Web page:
FBI investigating gunshot at Indiana synagogue as hate crime
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A gunshot fired at an Indiana synagogue classroom is being investigated by the FBI as a possible hate crime, according to an Indianapolis Star report.

The bullet pierced a window at the Adath B’Nai Israel Temple’s Sunday school, damage that was discovered Monday amid a wave of bomb threats at Jewish community centers and schools across the country.

Rabbi Gary Mazo, who leads the Adath B’Nai Israel Temple in Evansville, Ind., said he believes the shooter intended to instill fear in the community by shooting at a classroom. 

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"Someone had to walk into a children's playground, then look into a classroom and then fire some sort of weapon. It was to inflict damage, but I think more importantly ... to inflict fear," Mazo told the newspaper.

The incident likely occurred on Sunday, but the damage wasn’t discovered until late Monday. It was reported to the authorities on Tuesday morning, according to reports.

Mazo used the incident to call on elected leaders to respond strongly, suggesting the recent wave of anti-Semitic attacks might be the result of people who believe they are fulfilling the unexpressed wishes of their leaders.

 "I think people really believe that they are doing what some of our leaders want them to do because there is so much hateful rhetoric out there that people feel like that this is simply just following up on the message that they heard through the campaign, Mazo told the newspaper.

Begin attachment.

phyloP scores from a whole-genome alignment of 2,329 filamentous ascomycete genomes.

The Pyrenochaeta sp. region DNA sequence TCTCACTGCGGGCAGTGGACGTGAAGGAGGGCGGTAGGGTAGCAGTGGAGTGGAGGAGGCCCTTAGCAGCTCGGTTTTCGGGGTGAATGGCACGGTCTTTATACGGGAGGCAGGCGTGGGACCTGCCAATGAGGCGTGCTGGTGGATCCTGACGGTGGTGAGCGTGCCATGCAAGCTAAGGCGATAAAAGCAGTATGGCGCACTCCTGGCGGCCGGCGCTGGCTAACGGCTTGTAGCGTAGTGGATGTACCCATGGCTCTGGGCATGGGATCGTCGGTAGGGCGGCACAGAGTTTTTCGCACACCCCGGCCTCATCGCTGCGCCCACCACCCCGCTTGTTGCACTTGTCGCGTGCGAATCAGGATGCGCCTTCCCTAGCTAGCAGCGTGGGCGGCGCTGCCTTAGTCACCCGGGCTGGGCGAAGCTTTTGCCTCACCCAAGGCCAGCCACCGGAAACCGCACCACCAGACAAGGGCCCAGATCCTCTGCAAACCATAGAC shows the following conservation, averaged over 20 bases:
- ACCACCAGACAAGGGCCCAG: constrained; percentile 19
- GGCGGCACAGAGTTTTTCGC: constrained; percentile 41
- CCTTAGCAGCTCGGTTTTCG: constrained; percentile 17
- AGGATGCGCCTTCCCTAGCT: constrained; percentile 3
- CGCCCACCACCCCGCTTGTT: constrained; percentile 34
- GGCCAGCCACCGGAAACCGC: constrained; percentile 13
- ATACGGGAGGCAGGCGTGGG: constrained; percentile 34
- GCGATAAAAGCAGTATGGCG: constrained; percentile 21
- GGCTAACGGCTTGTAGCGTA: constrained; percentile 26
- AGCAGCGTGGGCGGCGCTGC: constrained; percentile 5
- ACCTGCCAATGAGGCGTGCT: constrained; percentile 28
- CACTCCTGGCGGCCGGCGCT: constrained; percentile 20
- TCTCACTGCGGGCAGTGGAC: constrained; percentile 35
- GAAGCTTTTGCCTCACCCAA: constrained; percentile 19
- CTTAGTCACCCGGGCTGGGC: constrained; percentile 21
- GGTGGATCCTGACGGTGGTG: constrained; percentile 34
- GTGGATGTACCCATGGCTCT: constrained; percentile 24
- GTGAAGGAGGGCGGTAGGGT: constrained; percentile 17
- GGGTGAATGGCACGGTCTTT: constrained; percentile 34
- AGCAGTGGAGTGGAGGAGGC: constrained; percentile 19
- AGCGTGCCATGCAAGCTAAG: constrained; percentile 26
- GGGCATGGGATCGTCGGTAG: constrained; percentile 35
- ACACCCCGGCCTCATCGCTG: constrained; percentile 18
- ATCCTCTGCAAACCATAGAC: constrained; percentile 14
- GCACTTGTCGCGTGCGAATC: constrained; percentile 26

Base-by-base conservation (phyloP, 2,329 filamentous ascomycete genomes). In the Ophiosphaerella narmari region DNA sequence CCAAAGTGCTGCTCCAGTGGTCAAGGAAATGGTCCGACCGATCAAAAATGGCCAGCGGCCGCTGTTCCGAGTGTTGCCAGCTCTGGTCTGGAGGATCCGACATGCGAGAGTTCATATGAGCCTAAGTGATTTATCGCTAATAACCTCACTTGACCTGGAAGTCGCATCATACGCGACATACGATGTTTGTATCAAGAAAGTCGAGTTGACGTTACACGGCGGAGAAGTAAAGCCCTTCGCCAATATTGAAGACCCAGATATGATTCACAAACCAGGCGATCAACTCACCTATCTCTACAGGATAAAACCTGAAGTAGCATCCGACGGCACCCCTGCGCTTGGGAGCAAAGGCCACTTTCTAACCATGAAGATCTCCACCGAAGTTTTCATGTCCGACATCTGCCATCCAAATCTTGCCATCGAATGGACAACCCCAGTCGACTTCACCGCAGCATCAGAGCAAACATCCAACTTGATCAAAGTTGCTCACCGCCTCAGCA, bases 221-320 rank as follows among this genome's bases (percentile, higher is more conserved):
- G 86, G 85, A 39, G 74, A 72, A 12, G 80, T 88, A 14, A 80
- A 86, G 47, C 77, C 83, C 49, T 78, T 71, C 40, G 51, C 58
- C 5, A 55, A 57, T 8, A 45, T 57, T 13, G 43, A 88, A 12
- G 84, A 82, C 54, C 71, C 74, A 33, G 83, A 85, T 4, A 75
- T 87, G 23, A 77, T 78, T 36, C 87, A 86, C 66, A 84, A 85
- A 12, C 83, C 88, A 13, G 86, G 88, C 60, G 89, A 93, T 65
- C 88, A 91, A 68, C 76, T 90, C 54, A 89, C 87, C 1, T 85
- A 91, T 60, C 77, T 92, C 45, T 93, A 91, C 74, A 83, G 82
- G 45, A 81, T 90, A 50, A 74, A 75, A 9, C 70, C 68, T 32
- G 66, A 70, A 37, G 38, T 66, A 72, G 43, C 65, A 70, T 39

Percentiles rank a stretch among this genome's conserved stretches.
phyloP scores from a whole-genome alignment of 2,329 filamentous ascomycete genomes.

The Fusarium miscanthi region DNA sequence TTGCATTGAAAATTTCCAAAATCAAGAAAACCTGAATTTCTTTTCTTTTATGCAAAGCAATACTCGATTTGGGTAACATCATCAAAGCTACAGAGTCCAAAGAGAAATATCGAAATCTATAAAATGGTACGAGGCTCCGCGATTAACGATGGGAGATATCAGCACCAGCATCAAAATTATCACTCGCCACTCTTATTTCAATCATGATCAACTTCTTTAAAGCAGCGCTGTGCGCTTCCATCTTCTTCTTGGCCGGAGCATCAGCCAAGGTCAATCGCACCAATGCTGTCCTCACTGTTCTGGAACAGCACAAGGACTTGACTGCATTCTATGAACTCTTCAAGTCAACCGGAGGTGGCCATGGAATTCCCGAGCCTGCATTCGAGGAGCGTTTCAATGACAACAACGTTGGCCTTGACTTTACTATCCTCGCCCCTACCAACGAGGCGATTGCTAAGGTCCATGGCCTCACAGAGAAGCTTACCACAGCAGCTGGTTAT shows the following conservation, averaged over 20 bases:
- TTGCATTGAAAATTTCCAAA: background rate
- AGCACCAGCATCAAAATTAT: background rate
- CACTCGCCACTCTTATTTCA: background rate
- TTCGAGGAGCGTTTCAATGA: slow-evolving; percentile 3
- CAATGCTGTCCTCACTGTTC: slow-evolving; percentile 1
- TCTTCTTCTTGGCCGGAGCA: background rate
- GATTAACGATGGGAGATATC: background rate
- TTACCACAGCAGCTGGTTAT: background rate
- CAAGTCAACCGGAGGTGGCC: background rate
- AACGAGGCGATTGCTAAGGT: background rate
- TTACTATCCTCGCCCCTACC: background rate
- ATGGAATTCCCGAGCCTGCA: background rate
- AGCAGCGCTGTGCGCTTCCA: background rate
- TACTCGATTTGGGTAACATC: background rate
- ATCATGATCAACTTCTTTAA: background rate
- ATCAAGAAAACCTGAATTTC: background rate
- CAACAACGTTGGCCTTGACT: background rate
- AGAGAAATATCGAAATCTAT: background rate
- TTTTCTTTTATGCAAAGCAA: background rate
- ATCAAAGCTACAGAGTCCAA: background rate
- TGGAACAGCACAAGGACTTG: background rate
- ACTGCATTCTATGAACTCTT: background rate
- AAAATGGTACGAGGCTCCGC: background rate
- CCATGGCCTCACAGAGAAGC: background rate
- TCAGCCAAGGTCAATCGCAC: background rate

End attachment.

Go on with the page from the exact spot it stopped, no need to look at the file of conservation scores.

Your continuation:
“[Leaders] need to stand up and let people know that we don't tolerate this," Mazo continued.

Evansville Mayor Lloyd Winnecke condemned the shooting in a statement issued after he visited the temple on Tuesday morning.

“The shot fired at Temple Adath B’Nai Israel is a disgusting act of hate and bigotry that cannot be tolerated. ... Our community must come together in support of religious freedom and stand together with our Jewish brothers and sisters,” he said.

Recent media coverage has highlighted a string of attacks and threats against Jewish community centers and schools across the country. Earlier this month, the JCC Association of North America reported that 11 Jewish community centers were targeted by bomb threats, all of which proved to be hoaxes. And over the weekend, dozens of headstones were found damaged and overturned at a Jewish cemetery in Philadelphia.

Last week, President Trump spoke about the violence when he visited the National Museum of African American History and Culture in Washington.

“Anti-Semitism is horrible, and it’s going to stop, and it has to stop,” Trump said in an interview with MSNBC.

But this week, he reportedly told a group of state attorneys general that "sometimes it's the reverse to make people — or to make others — look bad," when asked about the wave of recent anti-Semitic incidents.

Trump’s comment was relayed to BuzzFeed by Pennsylvania Attorney General Josh Shapiro after the meeting, who added, "It didn't make a whole lot of sense to me."

"He did correctly say at the top that it was reprehensible," he noted.

Also Tuesday, a senior adviser to Trump linked the latest wave of threats against Jewish community centers to Democrat in a tweet.

“We’re in this climate now where acts of hate are happening everywhere,” the Indiana rabbi, Mazo, added.

One day before the attack was reported, a proposed hate crimes bill failed in the Indiana Legislature. 

Indiana does not have a hate crime law, one of only five states without such a law. The others are South Carolina, Georgia, Arkansas, and Wyoming.